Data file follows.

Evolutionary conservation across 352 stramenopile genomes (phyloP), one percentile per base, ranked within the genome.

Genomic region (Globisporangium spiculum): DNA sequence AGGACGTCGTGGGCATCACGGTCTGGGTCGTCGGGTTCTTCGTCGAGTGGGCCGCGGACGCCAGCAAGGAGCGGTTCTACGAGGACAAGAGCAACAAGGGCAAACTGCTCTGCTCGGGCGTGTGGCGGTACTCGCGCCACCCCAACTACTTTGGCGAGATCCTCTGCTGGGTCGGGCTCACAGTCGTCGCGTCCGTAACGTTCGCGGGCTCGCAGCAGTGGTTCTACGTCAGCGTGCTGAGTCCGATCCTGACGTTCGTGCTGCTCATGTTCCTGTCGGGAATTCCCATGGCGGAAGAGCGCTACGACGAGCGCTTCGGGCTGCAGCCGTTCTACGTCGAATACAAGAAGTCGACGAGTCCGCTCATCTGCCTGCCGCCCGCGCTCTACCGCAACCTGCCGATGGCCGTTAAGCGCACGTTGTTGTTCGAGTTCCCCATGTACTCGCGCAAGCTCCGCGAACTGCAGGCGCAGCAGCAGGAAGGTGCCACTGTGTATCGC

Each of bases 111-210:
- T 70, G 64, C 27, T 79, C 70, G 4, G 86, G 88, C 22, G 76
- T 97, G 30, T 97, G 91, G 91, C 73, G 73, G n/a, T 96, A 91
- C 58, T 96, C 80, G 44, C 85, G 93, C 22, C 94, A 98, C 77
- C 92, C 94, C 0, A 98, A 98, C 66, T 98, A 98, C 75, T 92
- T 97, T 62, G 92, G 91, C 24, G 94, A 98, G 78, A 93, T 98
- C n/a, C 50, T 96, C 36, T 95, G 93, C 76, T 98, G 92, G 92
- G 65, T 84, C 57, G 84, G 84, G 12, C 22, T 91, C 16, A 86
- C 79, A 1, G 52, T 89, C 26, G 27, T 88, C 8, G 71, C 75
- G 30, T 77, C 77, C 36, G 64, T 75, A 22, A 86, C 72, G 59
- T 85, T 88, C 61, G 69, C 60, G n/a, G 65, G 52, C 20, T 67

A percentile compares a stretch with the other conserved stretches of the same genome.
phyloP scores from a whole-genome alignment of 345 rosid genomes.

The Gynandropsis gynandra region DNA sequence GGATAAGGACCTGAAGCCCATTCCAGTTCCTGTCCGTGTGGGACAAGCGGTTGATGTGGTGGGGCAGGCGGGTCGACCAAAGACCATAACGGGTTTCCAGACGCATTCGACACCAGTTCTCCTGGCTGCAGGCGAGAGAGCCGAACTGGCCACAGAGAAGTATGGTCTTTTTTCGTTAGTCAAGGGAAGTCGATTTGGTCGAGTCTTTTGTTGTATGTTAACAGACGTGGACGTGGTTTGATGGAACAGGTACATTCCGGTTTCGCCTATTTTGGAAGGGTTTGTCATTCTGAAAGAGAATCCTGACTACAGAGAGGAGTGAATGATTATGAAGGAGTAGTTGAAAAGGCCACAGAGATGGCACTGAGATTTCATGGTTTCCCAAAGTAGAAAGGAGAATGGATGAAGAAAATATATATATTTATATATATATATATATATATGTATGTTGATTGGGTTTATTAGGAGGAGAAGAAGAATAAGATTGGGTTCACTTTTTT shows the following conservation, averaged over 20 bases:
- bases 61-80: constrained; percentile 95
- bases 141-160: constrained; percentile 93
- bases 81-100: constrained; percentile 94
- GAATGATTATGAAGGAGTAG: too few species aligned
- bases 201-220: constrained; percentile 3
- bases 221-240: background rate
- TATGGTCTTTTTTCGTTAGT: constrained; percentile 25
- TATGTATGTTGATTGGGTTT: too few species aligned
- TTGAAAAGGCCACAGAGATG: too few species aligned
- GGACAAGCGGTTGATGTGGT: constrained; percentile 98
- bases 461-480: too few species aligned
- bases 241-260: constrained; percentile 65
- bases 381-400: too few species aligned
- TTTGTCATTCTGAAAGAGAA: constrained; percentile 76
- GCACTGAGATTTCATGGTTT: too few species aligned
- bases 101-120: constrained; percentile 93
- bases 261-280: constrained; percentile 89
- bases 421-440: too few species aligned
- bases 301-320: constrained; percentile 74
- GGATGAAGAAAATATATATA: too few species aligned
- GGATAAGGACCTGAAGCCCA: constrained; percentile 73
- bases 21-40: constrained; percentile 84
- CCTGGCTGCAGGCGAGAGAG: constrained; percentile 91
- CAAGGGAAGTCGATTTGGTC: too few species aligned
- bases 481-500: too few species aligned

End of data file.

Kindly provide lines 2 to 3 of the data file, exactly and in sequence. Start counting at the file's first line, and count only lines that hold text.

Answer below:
Genomic region (Globisporangium spiculum): DNA sequence AGGACGTCGTGGGCATCACGGTCTGGGTCGTCGGGTTCTTCGTCGAGTGGGCCGCGGACGCCAGCAAGGAGCGGTTCTACGAGGACAAGAGCAACAAGGGCAAACTGCTCTGCTCGGGCGTGTGGCGGTACTCGCGCCACCCCAACTACTTTGGCGAGATCCTCTGCTGGGTCGGGCTCACAGTCGTCGCGTCCGTAACGTTCGCGGGCTCGCAGCAGTGGTTCTACGTCAGCGTGCTGAGTCCGATCCTGACGTTCGTGCTGCTCATGTTCCTGTCGGGAATTCCCATGGCGGAAGAGCGCTACGACGAGCGCTTCGGGCTGCAGCCGTTCTACGTCGAATACAAGAAGTCGACGAGTCCGCTCATCTGCCTGCCGCCCGCGCTCTACCGCAACCTGCCGATGGCCGTTAAGCGCACGTTGTTGTTCGAGTTCCCCATGTACTCGCGCAAGCTCCGCGAACTGCAGGCGCAGCAGCAGGAAGGTGCCACTGTGTATCGC

Each of bases 111-210: